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On Ambedkar’s Birthday, For Dalit Women, A Step Ahead, A Step Back

Prachi Salve,
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The literacy rate among Dalit women has increased by 14.6 percentage points–which is more than the increase for women in the general population (10 percentage points)–from 2001 to 2011, according to recently released data.


That’s the positive news as India celebrates the 125th birth anniversary of India’s first lawmaker, B R Ambedkar, inspiration for, among others, Dalits, lowest of Hindu castes.


The negative news is that the child sex ratio among Dalits declined from 938 girls per 1,000 boys in 2001 to 933 in 2011, meaning more Dalit girls are either being aborted or are dying through negligence. However, it is still better than the overall national average of 919 girls per 1,000 boys.


Higher literacy among female Dalits is narrowing the gender gap, an IndiaSpend analysis of census data shows.



Almost 66% of the scheduled caste (SC) population is literate, against the national literacy rate of 73%. As many as 66.4 million SC men (75.1%) and 47.2 million women (56.4%) are literate–defined as having the ability to read and write–according to the 2011 census.


While 15.6% of scheduled castes have a primary education, only 2.7% are graduates.


The gender gap in literacy–or the difference between male and female literacy rates–of 18.7 percentage points for SCs is above the national average of 16.2 percentage points.


The gender gap in 2001 for SCs was 24.7 percentage points and the national average was 21.7 percentage points.


While more Dalit boys are being born than girls, the overall sex ratio for both SCs and STs is better than the national average of 943. For SCs, it is 945 women per 1,000 men. Among SCs, there was an increase from 923 in 2001 to 946 in 2011 in urban areas and an increase from 939 to 945 in rural areas.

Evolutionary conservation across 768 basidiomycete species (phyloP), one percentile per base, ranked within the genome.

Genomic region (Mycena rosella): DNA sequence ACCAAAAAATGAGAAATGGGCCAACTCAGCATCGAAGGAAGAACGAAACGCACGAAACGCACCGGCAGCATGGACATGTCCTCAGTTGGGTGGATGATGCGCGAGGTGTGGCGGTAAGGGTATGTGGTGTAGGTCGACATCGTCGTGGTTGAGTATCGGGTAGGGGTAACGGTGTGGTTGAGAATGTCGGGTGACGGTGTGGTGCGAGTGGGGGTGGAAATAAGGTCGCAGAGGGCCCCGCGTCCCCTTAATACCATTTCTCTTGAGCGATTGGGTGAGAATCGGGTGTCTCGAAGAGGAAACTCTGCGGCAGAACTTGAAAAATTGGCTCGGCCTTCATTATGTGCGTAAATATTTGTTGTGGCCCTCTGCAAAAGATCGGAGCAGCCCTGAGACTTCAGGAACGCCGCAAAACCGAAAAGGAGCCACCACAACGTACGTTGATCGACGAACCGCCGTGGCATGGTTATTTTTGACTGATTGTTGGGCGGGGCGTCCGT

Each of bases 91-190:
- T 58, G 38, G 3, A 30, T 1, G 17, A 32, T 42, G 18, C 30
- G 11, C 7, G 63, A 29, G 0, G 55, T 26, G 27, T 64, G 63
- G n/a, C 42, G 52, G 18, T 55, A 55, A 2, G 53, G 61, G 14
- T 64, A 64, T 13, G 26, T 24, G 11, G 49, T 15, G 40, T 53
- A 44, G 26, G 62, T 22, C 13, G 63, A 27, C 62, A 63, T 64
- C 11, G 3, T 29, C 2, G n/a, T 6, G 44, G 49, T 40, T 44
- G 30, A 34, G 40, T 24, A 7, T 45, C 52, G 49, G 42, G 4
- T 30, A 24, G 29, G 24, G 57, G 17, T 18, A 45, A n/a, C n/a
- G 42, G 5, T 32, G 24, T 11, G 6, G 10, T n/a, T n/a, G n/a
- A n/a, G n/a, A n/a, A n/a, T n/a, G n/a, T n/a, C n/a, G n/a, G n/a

(Salve is an analyst with IndiaSpend.)


Correction: Literacy rates were erroneously calculated on total population, and have now been updated as a percentage of the population above seven years of age.


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  1. Vinay Tandon Reply

    April 14, 2016 at 4:57 pm

    I think a key data set missing is how many Dalits are Matriculates? This is the stage after which a Dalit becomes eligible for regular government jobs, something that can change their lives forever. Also, if only 2.7% Dalits are graduates, then that is the percentage eligible for Group C, B and A jobs. This appears to be far below the number of such jobs that might actually be available to them under reservation? 66% Dalits being ‘literate’ does not actually mean anything in terms of being able to get vocational skills or any job outside the informal sector. Certainly it means nothing in terms of ‘Education.’ It’s a long way…………

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